Some of the excitement of getting an ultrasound at eight weeks pregnant is that you’ll be able to see the transformation from embryo to fetus! At this time, your growing baby has now passed this threshold, and is likely developing strongly. Your doctor may choose to perform an ultrasound at this time — the imaging process that uses ultrasound waves to produce an image — to check in on your baby’s health. You’ll be able to get a glimpse of the tiny fetus and often are able to take home a sonogram — the printed image of the doctor’s view during the ultrasound.
Why doctors want to see a sonogram at eight weeks
While many pregnant women receive their first ultrasound at eight weeks of gestation or later, you may have recently had one at six weeks. In fact, for many people who have difficulties with conceiving, multiple ultrasounds are common, especially in situations where in vitro fertilization (IVF) was used to get pregnant, or if there is a history of miscarriage. Ultrasounds are the best tool at identifying potential issues at this stage of pregnancy, as well as confirming that the fetus is developing as it should. At the eight-week ultrasound, doctors will be looking for these things on the sonogram:
Fetus development: If your doctor or an ultrasound specialist was unable to detect a heartbeat at a previous ultrasound, they will definitely be looking to verify this time that your pregnancy is viable. By week eight, a heartbeat should be visible (and audible) in most ultrasounds. The eight-week sonogram should also show the four chambers of the heart, and during the ultrasound, your healthcare provider will be looking for a heartbeat around 160 beats per minute.
Multiple pregnancies: Especially in cases of IVF or assisted reproduction procedures, your fertility specialist will be looking at the number of fetuses in the womb. If more than one fetus is present, expect a few extra minutes of ultrasound time as your doctor examines both fetuses for developmental milestones.
Proper fetal placement: If you did not have a six-week ultrasound, the eight-week ultrasound is important for determining that you have a pregnancy that is developing where it should. Sometimes, an embryo will develop in the fallopian tubes, ovaries, or another place outside of the uterus, creating an ectopic pregnancy. Unfortunately, ectopic pregnancies are not viable, and can cause dangerous health situations for pregnant women.
Any other health issues: During this time, the ultrasound specialist will be looking not only at the fetus, but also at your ovaries, fallopian tubes, and uterus. Sonograms of your reproductive system will be sent to your doctor for observation so that they can ensure you are healthy. In situations where an issue is identified, your doctor or fertility specialist will be able to preemptively determine the best course of action so that you can have a successful and healthy pregnancy.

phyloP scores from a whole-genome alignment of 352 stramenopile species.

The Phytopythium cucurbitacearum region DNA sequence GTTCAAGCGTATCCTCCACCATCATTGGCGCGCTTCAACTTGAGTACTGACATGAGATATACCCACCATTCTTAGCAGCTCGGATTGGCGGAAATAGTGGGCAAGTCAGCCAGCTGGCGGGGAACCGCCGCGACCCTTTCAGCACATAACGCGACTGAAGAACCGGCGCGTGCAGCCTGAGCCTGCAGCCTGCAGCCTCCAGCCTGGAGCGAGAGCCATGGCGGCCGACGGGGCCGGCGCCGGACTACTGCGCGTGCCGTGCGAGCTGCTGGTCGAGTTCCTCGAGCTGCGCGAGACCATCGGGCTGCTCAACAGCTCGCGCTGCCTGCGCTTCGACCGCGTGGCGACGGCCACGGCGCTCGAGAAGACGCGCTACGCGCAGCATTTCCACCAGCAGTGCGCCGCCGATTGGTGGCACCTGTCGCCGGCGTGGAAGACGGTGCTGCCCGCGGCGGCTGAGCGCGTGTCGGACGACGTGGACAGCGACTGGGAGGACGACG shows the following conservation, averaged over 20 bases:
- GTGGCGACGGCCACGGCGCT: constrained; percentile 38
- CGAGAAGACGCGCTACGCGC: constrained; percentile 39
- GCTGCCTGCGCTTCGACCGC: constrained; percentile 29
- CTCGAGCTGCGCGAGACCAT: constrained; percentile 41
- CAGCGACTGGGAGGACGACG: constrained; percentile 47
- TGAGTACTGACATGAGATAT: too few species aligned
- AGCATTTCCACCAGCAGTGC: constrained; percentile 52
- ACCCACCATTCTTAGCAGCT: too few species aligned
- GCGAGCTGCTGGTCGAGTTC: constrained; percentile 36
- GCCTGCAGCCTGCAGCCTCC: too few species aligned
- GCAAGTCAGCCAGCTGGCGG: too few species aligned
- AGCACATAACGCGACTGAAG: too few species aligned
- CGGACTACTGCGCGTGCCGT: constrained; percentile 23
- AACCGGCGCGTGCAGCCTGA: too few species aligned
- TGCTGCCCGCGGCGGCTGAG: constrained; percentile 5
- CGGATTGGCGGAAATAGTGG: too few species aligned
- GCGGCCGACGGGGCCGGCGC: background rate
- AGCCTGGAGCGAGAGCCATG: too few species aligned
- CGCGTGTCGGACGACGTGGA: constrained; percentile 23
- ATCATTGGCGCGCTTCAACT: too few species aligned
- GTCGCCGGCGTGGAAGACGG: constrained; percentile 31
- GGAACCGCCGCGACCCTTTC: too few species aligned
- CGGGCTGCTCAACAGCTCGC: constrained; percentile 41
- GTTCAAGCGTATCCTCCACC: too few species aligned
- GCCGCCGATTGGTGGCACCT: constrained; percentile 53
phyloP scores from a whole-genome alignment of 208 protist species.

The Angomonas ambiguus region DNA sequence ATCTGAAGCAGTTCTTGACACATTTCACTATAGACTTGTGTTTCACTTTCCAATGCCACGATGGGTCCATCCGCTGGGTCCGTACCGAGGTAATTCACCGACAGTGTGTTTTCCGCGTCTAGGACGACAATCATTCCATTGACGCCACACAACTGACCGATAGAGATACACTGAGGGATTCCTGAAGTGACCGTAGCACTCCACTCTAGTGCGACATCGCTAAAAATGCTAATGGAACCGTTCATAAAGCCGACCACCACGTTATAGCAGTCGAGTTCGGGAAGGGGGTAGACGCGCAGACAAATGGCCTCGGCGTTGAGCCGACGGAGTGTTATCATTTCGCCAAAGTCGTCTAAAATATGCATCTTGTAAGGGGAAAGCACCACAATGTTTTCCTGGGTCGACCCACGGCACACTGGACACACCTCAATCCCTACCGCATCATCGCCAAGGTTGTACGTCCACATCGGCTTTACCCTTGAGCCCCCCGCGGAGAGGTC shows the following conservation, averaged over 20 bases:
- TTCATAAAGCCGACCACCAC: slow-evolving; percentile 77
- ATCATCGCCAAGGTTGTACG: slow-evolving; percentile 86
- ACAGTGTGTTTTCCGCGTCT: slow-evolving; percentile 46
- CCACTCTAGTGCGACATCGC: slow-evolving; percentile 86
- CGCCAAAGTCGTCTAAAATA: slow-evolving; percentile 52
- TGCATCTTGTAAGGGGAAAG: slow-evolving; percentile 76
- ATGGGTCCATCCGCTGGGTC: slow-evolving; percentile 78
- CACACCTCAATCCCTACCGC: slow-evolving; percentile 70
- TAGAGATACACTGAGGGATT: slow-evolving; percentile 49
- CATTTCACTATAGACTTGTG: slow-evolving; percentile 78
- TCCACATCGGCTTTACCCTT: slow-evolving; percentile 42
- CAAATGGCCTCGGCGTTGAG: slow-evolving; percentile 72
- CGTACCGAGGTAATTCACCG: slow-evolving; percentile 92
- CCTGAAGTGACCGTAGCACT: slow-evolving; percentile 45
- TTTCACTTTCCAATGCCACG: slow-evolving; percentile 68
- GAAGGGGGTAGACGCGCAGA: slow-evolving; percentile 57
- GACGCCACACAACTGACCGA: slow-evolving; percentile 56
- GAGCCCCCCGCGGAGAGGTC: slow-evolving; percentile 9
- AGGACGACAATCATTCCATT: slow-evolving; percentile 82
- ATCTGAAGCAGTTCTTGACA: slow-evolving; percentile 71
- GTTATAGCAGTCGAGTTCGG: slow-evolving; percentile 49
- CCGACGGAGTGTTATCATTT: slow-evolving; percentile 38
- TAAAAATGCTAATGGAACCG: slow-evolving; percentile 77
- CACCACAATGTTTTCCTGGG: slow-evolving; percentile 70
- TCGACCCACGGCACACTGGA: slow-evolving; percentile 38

Understanding the sonogram and what you’re seeing
If you had the opportunity to view your developing baby at a six-week ultrasound, you may see that there have been drastic changes in such a short amount of time! What was previously an embryo has developed into a fetus, and is called such because it has arms, legs, and the beginning stages of hands and feet. Measuring between a half-inch and one inch long, the fetus has nearly doubled in size in just two weeks — a staggering feat when considering that in the early stages, your baby is growing almost a millimeter per day.
During the ultrasound, you may be able to see that your baby is moving around, and that wiggling can make it tricky for your doctor or ultrasound technician to get good measurements. Some doctor’s offices and fertility clinics are able to provide printed sonograms along with actual video from the ultrasound that you can re-watch at home or share with family and friends.
If you’re hoping for a little boy or girl, unfortunately, it’s a bit too early to determine the sex of your child. While the fetus’ genitalia is beginning to form, it’s still unlikely that you’ll be able to determine if a boy or girl is on the way. With about 12 more weeks of waiting and anticipation, you’ll be able to find out (if you want to) your baby’s sex at the 20-week ultrasound.
What happens if you don’t see anything on your eight-week sonogram
By eight weeks pregnant, a fetus should be visible on a sonogram. If your ultrasound or sonogram shows no fetus, or a fetus that has not developed properly, your doctor or fertility specialist will be able to counsel you on what happens next. In some cases, an early miscarriage may have happened — according to the March of Dimes, approximately 15 to 25 percent of pregnancies end in miscarriage. Other times, further examination for an ectopic pregnancy is necessary.